clock menu more-arrow no yes

Filed under:

Phoenix Suns Player Preview 2016-17: Just how great can Devin Booker be?

New, comments

Devin Booker enters his second year with a new role and a heaping pile of expectations. Can he live up to them?

Utah Jazz v Phoenix Suns Photo by Christian Petersen/Getty Images

There are a lot of questions about a lot of the pieces on the Phoenix Suns’ roster heading into the season. How will they fit? What will their roles be? How many minutes will they get?

There are no such questions about Devin Booker.

Through his first 32 games as a rookie, Booker’s minutes were inconsistent. He racked up a handful of DNPs as well as a handful of 20+ minute outings. However, on December 28, Book entered the the starting lineup for an injured Eric Bledsoe and never looked back. The accomplishments began piling up:

  • Fourth youngest player to score 1000 points in a season (LeBron James, Kevin Durant and Kobe Bryant being the other three)
  • Six 30-point games (most by a rookie in 2015-16)
  • Highest scoring Suns rookie in 20 years (Michael Finley, 1995-96)
  • NBA All-Rookie First Team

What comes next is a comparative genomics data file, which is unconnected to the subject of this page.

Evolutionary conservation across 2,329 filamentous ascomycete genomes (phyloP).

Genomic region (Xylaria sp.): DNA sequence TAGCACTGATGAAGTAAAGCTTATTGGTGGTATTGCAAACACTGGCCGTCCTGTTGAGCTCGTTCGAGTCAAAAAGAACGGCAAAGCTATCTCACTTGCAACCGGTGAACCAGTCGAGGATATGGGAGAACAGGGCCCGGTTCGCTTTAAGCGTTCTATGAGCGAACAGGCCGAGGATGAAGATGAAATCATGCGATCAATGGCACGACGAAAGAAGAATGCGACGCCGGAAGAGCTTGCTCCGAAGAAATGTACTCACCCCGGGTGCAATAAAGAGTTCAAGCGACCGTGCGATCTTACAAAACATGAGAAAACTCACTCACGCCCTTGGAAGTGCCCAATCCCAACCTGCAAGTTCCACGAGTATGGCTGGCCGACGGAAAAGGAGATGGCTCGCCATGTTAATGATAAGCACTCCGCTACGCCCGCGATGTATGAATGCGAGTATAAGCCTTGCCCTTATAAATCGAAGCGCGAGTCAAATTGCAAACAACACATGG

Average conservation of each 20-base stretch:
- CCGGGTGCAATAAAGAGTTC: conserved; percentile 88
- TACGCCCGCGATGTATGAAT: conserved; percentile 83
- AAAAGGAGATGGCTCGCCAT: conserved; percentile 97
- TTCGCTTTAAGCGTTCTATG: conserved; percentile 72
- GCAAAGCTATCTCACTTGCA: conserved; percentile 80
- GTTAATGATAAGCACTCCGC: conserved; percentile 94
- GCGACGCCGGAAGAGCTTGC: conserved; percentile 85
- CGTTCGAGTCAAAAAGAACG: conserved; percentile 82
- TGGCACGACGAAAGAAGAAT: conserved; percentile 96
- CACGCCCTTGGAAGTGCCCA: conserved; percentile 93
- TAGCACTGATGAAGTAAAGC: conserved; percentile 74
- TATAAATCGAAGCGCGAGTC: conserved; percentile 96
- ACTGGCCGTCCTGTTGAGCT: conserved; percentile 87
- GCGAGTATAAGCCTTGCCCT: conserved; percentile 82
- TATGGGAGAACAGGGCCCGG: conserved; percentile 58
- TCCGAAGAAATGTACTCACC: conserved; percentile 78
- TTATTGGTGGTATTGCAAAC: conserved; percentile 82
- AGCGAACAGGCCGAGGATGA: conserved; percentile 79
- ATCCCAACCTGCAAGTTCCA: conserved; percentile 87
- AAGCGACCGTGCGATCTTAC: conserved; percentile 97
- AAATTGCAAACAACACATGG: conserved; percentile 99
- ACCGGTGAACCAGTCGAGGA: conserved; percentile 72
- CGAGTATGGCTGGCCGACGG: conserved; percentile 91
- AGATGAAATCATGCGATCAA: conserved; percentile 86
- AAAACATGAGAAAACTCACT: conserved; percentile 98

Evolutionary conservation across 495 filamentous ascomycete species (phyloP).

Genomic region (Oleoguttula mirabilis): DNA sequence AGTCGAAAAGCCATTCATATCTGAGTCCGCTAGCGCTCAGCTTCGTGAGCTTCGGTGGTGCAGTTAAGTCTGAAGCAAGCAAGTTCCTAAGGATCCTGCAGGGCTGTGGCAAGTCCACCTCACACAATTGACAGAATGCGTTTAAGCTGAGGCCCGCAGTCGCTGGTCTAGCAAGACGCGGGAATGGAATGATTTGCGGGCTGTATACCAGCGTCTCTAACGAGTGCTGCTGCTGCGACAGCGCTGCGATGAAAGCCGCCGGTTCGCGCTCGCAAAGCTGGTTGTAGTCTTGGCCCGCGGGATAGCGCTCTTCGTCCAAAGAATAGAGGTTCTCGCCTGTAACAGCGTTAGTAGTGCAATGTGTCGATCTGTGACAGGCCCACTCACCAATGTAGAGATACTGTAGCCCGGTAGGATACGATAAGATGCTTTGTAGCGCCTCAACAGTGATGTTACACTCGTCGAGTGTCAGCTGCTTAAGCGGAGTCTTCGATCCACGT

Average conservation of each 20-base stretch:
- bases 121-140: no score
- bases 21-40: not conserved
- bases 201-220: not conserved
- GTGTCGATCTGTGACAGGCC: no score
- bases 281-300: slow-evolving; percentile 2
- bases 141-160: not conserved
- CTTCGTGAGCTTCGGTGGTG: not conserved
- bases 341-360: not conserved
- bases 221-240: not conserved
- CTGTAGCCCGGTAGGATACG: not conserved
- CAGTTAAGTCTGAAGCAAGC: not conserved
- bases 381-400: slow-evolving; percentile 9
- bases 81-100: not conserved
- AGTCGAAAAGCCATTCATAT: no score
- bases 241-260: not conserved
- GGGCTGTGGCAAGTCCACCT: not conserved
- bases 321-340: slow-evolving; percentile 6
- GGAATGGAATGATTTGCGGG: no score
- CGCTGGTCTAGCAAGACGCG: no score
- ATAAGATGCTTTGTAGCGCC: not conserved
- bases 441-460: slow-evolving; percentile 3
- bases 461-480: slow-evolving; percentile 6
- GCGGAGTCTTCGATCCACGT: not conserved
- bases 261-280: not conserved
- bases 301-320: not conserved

The praise continued into the off-season as LeBron James called Devin Booker a future All-Star player. And just two days ago, a survey of NBA general managers named Devin Booker this season’s most likely breakout player. And perhaps the greatest accomplishment of all was replacing Brandon Knight in the starting line-up before the season even began.

There is no question about what Devin Booker’s role on this Suns’ team will be. Instead here are three questions about how this season plays out for him.

Can he sustain and improve upon his rookie year?

The absolute worst case for both fans and Booker himself is that he fails to match last year’s productivity, much less improve on it. The early returns on his preseason play indicate he will be at least as effective in 2016-17 as he was last season. He’s shooting a (probably unsustainable) 50% from the field, while his three-point percentage is comparable to last year’s (34% then to 33% now). And he’s leading the league in preseason points per game at 21.5. To which I say: LOL preseason.

Armani is going to be targeted by opposing defenses as the Suns’ number one option on offense. Eric Bledsoe will attract some attention as the established “star” of the team, but Booker will be the one that all five defenders will have one eye on. It’s going to be on Booker to rise to that challenge and on head coach Earl Watson to continue geting his young star good looks.

What’s up with that three-point percentage?

Booker’s one elite talent as a college player was his three point shot. He hit from distance at a 41% clip at the University of Kentucky. His stroke was NBA ready and it was for the first half of his rookie season. However, after the All-Star break, his three point percentage plummeted from 40% down to 28.7%. In a handful of preseason games, he’s only hitting a third of his long-distance tries.